Also, the Government must chalk out a plan to reduce pendency of litigation. An ideal tax reform committee should be headed by a retired Supreme Court judge, along with eminent tax professionals, economists and constitutional experts — a panel who can envisage the needs of a growing economy over the next 50 years to make the new Income Tax Act taxpayer-friendly before the draft is approved and finalised.

While the CBDT has notified a new centralised communication scheme for serving e-notices to taxpayers as part of the Government’s ambitious plan to usher in a country-wide paperless system of interface between the taxman and the assessee, little will be achieved though the Government assumes its a faceless assessment. Adopting anonymisation techniques which leave search operations to big data analysis to identify scrutiny cases through algorithms may be objective and computer-generated. However, while the assessee may not know who the IT official is and vice versa, the babus will find a way to meet out of the office to ‘fix’ the problem.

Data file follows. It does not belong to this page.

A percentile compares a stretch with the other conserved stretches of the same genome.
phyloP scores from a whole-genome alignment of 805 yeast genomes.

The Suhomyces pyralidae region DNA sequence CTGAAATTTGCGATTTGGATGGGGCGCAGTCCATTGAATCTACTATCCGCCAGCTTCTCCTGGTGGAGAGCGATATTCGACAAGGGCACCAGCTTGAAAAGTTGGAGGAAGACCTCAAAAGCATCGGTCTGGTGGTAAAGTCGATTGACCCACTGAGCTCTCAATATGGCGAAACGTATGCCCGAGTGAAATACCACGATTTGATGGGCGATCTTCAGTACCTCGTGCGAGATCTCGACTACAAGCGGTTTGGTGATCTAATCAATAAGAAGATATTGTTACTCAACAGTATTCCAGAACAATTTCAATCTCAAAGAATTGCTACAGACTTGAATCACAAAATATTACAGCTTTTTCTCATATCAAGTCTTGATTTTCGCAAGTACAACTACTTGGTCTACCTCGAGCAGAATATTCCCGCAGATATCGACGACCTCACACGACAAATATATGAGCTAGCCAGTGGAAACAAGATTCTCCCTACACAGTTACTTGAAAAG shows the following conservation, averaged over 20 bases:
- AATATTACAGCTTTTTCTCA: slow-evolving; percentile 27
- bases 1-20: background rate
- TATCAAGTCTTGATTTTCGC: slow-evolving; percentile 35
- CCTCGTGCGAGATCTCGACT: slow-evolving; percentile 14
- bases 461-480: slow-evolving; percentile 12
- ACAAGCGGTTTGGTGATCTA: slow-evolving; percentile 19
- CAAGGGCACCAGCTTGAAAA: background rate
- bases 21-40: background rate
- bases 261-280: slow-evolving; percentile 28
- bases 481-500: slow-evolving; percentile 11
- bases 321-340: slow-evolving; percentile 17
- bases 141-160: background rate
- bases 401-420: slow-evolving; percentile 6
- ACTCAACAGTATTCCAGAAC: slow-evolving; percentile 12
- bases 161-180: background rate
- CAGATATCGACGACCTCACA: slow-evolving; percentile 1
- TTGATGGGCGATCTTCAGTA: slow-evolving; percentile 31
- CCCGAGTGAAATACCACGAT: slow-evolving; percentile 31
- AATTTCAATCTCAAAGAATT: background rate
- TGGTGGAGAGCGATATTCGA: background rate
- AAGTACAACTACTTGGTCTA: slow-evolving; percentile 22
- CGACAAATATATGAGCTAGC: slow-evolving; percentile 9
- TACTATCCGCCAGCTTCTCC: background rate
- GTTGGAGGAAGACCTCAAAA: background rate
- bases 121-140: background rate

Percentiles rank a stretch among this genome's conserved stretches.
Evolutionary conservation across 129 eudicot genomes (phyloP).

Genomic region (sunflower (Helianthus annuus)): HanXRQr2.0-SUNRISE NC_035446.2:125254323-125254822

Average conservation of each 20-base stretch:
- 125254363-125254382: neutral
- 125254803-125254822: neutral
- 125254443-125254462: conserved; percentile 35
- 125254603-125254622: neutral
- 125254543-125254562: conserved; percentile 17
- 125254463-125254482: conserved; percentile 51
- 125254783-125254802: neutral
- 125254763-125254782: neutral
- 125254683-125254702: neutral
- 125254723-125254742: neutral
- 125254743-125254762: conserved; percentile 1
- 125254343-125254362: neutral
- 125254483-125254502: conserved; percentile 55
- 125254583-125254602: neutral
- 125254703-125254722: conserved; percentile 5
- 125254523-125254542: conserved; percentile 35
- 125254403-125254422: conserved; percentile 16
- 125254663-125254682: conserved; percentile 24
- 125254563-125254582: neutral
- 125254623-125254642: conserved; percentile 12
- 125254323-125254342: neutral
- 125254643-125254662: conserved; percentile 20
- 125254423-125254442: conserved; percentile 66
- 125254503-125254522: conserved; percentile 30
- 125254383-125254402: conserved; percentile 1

To end on a humorous note, there are, of course, unusual ways to effect a crackdown on illicit wealth if we follow the Saudi Arabian example. A video clip went viral last year, as it riveted, seeing powerful princes and leaders in Riyadh held captive within the opulent confines of the Ritz Carlton where “the world’s most pampered prisoners had every comfort except freedom”. Those suspected of siphoning illegal commissions from multibillion-dollar Saudi Government contracts, were holed up in a one-of-its-kind gilded prison, as 1,700 individual bank accounts were nailed and frozen. Possibly, such a luxurious prison could be the resort for our big-ticket loan defaulters and fugitives like Nirav Modi and Vijay Mallya. Welcome to the world of benign tax terrorism in the 21st century.

(The writer is an author and columnist)

Writer: Bindu Dalmia

Courtesy: The Pioneer